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  1. #1
    SitePoint Evangelist
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    The path to closure

    I'd be grateful for any feedback on my attempts to get some JavaScript concepts clear in my head:

    http://www.room51.co.uk/js/index.html

  2. #2
    SitePoint Wizard silver trophy kyberfabrikken's Avatar
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    It's a lot of text there, so I only skimmed it through. You seem to have a good grip on how things work. However, what it all boils down to, is really two fundamental features of the language, which are different than most other mainstream languages. If you understand these, most of the seemingly strange behaviour will become quite obvious.

    The first -- and probably the weirdest -- thing, is that functions are values, which can be assigned to variables. In most other languages, code and data live in separate dimensions; Not so in javascript. You can assign a function to a variable and you can pass it around like any other variable. While Javascript doesn't have classes, it has hashmaps (objects) and since you can assign a function to slots in a hashmap, you can effectively get something which superficially looks similar to class-based objects. However, unlike class-based systems, the functions in Javascript aren't bound to a specific class.

    The second feature, is that variables are lexically scoped (Also called static scope). This means that any variables are available to the scope in which they are declared. While this may seem a bit exotic, it's fairly simple once you get used to it. The rules of lexical scoping makes it easier to predict which part of the code has access to a given variable, since there is no runtime rules that come into play; Everything can be deduced from the source-code alone.

    Now, on top of these fundamental concepts, Javascript has a couple of small tricks, that are more there for making the language more fluent. One of these is that if a function is called as an object member, then the variable this is automatically bound to that object. This helps to make objects behave more like they do in class-based systems. Strictly speaking, this isn't an essential requirement. Other languages (From which Javascript was inspired), that have similar semantics, simply have it as a convention that one passes the object as the first member to a member function. If Javascript had done that, it might have looked like this:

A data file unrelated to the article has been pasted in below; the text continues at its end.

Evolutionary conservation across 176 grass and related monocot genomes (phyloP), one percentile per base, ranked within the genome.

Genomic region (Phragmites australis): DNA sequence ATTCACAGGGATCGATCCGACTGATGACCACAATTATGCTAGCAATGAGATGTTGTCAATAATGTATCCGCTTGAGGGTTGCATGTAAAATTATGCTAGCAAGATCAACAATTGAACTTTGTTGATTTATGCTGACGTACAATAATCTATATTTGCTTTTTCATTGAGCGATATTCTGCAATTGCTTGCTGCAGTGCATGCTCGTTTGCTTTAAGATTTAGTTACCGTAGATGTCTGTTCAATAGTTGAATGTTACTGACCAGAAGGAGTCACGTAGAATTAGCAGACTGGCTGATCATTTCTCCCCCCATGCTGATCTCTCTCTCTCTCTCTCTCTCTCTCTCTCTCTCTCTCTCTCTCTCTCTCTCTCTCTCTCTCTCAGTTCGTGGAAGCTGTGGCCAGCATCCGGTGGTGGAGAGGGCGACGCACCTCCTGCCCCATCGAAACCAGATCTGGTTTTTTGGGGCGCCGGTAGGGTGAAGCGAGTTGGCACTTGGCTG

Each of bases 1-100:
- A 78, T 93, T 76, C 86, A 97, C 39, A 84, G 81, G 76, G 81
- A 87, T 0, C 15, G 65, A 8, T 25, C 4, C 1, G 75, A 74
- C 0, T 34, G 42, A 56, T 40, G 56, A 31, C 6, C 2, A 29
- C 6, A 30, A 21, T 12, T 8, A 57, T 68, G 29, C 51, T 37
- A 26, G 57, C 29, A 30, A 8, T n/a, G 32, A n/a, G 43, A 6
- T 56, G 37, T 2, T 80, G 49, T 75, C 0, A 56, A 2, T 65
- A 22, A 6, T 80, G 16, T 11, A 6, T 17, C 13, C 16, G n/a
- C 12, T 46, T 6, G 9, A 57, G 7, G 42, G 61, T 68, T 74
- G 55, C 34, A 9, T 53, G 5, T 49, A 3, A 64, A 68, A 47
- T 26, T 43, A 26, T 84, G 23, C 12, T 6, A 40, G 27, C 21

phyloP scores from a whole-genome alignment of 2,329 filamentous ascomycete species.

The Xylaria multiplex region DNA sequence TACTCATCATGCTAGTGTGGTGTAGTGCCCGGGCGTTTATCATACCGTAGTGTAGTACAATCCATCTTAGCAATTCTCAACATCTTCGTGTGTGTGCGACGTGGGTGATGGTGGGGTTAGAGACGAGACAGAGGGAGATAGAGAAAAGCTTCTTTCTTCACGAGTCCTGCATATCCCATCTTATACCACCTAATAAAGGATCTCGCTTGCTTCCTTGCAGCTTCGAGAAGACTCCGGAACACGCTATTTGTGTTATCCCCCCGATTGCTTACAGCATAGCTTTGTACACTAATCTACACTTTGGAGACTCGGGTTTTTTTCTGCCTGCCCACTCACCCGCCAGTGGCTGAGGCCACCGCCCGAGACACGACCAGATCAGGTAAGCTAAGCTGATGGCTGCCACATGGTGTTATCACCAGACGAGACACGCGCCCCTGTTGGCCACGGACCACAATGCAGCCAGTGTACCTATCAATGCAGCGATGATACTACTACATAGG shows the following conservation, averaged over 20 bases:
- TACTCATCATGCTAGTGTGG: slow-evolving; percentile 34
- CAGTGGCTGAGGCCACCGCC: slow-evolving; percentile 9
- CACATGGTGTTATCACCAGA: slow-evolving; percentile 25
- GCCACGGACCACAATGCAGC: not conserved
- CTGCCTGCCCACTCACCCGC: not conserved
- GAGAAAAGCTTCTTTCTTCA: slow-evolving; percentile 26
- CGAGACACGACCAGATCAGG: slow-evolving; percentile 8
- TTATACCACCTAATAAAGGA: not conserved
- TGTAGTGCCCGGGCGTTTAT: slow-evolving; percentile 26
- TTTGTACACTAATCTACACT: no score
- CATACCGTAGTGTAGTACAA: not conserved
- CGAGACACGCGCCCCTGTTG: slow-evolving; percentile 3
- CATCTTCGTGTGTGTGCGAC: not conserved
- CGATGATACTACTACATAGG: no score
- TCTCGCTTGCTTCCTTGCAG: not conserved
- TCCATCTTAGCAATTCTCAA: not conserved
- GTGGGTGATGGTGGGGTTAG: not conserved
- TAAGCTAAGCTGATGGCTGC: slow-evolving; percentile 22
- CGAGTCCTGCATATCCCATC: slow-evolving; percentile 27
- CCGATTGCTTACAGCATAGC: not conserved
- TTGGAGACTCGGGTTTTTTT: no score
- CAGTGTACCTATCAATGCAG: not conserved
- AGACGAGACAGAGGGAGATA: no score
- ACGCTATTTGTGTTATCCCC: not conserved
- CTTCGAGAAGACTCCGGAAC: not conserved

Code:
    var obj = {
      name: "John",
      sayHi: function(self) {
        alert("Hi, my name is " + self.name);
      }
    }
    obj.sayHi(obj);
    this is just an inbuilt convenience mechanism, that does essentially the same thing.

  3. #3
    SitePoint Evangelist
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    I guess learning to control the scope and context rather than being caught out by them is one of the key skills needed to master JavaScript.

    Code:
    function Test() {
       // bind to current instance
       this.property = "My Property";
    
       (function() {
          // going global
          this.property = "Window Property";
       })();
    }

  4. #4
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    Dustin Diaz has just posted on this topic:
    http://www.dustindiaz.com/scoping-anonymous-functions/

  5. #5
    SitePoint Wizard stereofrog's Avatar
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    From my experience the hardest thing to understand for beginners is that "this" actually behaves as a function, not a variable.


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